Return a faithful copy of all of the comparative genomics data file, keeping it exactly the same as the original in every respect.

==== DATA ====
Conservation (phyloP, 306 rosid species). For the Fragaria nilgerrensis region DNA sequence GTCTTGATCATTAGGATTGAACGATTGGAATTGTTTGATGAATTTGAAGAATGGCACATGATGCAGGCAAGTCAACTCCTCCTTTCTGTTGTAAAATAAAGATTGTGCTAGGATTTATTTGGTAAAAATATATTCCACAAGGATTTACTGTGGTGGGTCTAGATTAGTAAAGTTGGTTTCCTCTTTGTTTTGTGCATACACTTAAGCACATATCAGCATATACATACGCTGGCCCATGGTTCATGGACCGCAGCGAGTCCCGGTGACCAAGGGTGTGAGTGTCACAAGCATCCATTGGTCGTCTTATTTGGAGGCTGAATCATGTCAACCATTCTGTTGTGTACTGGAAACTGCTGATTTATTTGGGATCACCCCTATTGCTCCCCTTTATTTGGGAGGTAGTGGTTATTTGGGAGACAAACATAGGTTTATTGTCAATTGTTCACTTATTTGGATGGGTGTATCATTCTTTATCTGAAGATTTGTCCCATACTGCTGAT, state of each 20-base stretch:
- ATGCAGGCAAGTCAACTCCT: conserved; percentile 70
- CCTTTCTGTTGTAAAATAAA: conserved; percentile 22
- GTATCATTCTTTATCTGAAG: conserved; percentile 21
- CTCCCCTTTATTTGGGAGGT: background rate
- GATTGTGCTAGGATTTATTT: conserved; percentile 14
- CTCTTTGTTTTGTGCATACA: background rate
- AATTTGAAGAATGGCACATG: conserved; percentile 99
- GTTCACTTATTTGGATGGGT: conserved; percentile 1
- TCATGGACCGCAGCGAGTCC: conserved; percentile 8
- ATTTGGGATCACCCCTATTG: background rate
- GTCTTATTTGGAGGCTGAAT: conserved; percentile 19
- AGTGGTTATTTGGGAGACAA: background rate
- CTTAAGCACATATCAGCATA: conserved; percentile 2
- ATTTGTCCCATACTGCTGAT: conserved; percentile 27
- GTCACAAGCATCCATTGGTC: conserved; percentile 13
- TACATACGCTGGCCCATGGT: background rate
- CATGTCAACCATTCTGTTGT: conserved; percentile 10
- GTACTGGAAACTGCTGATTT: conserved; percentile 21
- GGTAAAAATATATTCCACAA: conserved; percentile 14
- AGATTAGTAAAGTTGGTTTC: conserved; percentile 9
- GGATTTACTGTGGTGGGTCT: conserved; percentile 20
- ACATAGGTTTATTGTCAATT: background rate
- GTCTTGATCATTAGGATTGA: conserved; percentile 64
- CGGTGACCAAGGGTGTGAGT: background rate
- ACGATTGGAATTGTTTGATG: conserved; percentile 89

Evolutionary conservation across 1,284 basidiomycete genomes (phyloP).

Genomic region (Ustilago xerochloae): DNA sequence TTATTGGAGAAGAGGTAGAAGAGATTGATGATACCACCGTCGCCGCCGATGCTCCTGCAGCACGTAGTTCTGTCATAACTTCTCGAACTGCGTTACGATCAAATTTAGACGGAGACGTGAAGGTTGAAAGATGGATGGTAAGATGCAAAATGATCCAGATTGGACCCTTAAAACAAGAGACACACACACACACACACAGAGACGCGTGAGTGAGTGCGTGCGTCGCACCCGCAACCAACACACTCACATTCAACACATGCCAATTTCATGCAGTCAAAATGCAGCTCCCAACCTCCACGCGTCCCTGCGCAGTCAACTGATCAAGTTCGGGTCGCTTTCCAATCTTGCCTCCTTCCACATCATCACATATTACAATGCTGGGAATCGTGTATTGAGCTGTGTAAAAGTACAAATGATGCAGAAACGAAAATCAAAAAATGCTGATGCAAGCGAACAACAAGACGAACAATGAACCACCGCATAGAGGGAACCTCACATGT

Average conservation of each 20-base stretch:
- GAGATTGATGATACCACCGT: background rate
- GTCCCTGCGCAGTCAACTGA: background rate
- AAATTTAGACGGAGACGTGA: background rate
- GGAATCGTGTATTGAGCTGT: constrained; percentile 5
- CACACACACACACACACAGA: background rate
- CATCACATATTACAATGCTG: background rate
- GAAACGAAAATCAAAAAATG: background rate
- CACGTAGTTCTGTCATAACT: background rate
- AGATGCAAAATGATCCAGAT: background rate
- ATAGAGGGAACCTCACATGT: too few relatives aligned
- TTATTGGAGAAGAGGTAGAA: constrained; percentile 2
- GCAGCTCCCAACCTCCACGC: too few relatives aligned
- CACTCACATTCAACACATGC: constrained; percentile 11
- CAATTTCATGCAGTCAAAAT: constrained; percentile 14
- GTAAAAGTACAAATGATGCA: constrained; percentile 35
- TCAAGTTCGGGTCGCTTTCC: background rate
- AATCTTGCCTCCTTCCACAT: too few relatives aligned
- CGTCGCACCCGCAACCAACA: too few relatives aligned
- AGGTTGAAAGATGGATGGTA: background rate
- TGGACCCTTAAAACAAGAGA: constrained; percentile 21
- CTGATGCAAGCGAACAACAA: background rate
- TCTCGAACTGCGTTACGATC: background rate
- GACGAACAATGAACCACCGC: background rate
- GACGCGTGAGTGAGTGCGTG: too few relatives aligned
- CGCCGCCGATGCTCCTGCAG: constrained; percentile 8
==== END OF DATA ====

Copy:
Conservation (phyloP, 306 rosid species). For the Fragaria nilgerrensis region DNA sequence GTCTTGATCATTAGGATTGAACGATTGGAATTGTTTGATGAATTTGAAGAATGGCACATGATGCAGGCAAGTCAACTCCTCCTTTCTGTTGTAAAATAAAGATTGTGCTAGGATTTATTTGGTAAAAATATATTCCACAAGGATTTACTGTGGTGGGTCTAGATTAGTAAAGTTGGTTTCCTCTTTGTTTTGTGCATACACTTAAGCACATATCAGCATATACATACGCTGGCCCATGGTTCATGGACCGCAGCGAGTCCCGGTGACCAAGGGTGTGAGTGTCACAAGCATCCATTGGTCGTCTTATTTGGAGGCTGAATCATGTCAACCATTCTGTTGTGTACTGGAAACTGCTGATTTATTTGGGATCACCCCTATTGCTCCCCTTTATTTGGGAGGTAGTGGTTATTTGGGAGACAAACATAGGTTTATTGTCAATTGTTCACTTATTTGGATGGGTGTATCATTCTTTATCTGAAGATTTGTCCCATACTGCTGAT, state of each 20-base stretch:
- ATGCAGGCAAGTCAACTCCT: conserved; percentile 70
- CCTTTCTGTTGTAAAATAAA: conserved; percentile 22
- GTATCATTCTTTATCTGAAG: conserved; percentile 21
- CTCCCCTTTATTTGGGAGGT: background rate
- GATTGTGCTAGGATTTATTT: conserved; percentile 14
- CTCTTTGTTTTGTGCATACA: background rate
- AATTTGAAGAATGGCACATG: conserved; percentile 99
- GTTCACTTATTTGGATGGGT: conserved; percentile 1
- TCATGGACCGCAGCGAGTCC: conserved; percentile 8
- ATTTGGGATCACCCCTATTG: background rate
- GTCTTATTTGGAGGCTGAAT: conserved; percentile 19
- AGTGGTTATTTGGGAGACAA: background rate
- CTTAAGCACATATCAGCATA: conserved; percentile 2
- ATTTGTCCCATACTGCTGAT: conserved; percentile 27
- GTCACAAGCATCCATTGGTC: conserved; percentile 13
- TACATACGCTGGCCCATGGT: background rate
- CATGTCAACCATTCTGTTGT: conserved; percentile 10
- GTACTGGAAACTGCTGATTT: conserved; percentile 21
- GGTAAAAATATATTCCACAA: conserved; percentile 14
- AGATTAGTAAAGTTGGTTTC: conserved; percentile 9
- GGATTTACTGTGGTGGGTCT: conserved; percentile 20
- ACATAGGTTTATTGTCAATT: background rate
- GTCTTGATCATTAGGATTGA: conserved; percentile 64
- CGGTGACCAAGGGTGTGAGT: background rate
- ACGATTGGAATTGTTTGATG: conserved; percentile 89

Evolutionary conservation across 1,284 basidiomycete genomes (phyloP).

Genomic region (Ustilago xerochloae): DNA sequence TTATTGGAGAAGAGGTAGAAGAGATTGATGATACCACCGTCGCCGCCGATGCTCCTGCAGCACGTAGTTCTGTCATAACTTCTCGAACTGCGTTACGATCAAATTTAGACGGAGACGTGAAGGTTGAAAGATGGATGGTAAGATGCAAAATGATCCAGATTGGACCCTTAAAACAAGAGACACACACACACACACACAGAGACGCGTGAGTGAGTGCGTGCGTCGCACCCGCAACCAACACACTCACATTCAACACATGCCAATTTCATGCAGTCAAAATGCAGCTCCCAACCTCCACGCGTCCCTGCGCAGTCAACTGATCAAGTTCGGGTCGCTTTCCAATCTTGCCTCCTTCCACATCATCACATATTACAATGCTGGGAATCGTGTATTGAGCTGTGTAAAAGTACAAATGATGCAGAAACGAAAATCAAAAAATGCTGATGCAAGCGAACAACAAGACGAACAATGAACCACCGCATAGAGGGAACCTCACATGT

Average conservation of each 20-base stretch:
- GAGATTGATGATACCACCGT: background rate
- GTCCCTGCGCAGTCAACTGA: background rate
- AAATTTAGACGGAGACGTGA: background rate
- GGAATCGTGTATTGAGCTGT: constrained; percentile 5
- CACACACACACACACACAGA: background rate
- CATCACATATTACAATGCTG: background rate
- GAAACGAAAATCAAAAAATG: background rate
- CACGTAGTTCTGTCATAACT: background rate
- AGATGCAAAATGATCCAGAT: background rate
- ATAGAGGGAACCTCACATGT: too few relatives aligned
- TTATTGGAGAAGAGGTAGAA: constrained; percentile 2
- GCAGCTCCCAACCTCCACGC: too few relatives aligned
- CACTCACATTCAACACATGC: constrained; percentile 11
- CAATTTCATGCAGTCAAAAT: constrained; percentile 14
- GTAAAAGTACAAATGATGCA: constrained; percentile 35
- TCAAGTTCGGGTCGCTTTCC: background rate
- AATCTTGCCTCCTTCCACAT: too few relatives aligned
- CGTCGCACCCGCAACCAACA: too few relatives aligned
- AGGTTGAAAGATGGATGGTA: background rate
- TGGACCCTTAAAACAAGAGA: constrained; percentile 21
- CTGATGCAAGCGAACAACAA: background rate
- TCTCGAACTGCGTTACGATC: background rate
- GACGAACAATGAACCACCGC: background rate
- GACGCGTGAGTGAGTGCGTG: too few relatives aligned
- CGCCGCCGATGCTCCTGCAG: constrained; percentile 8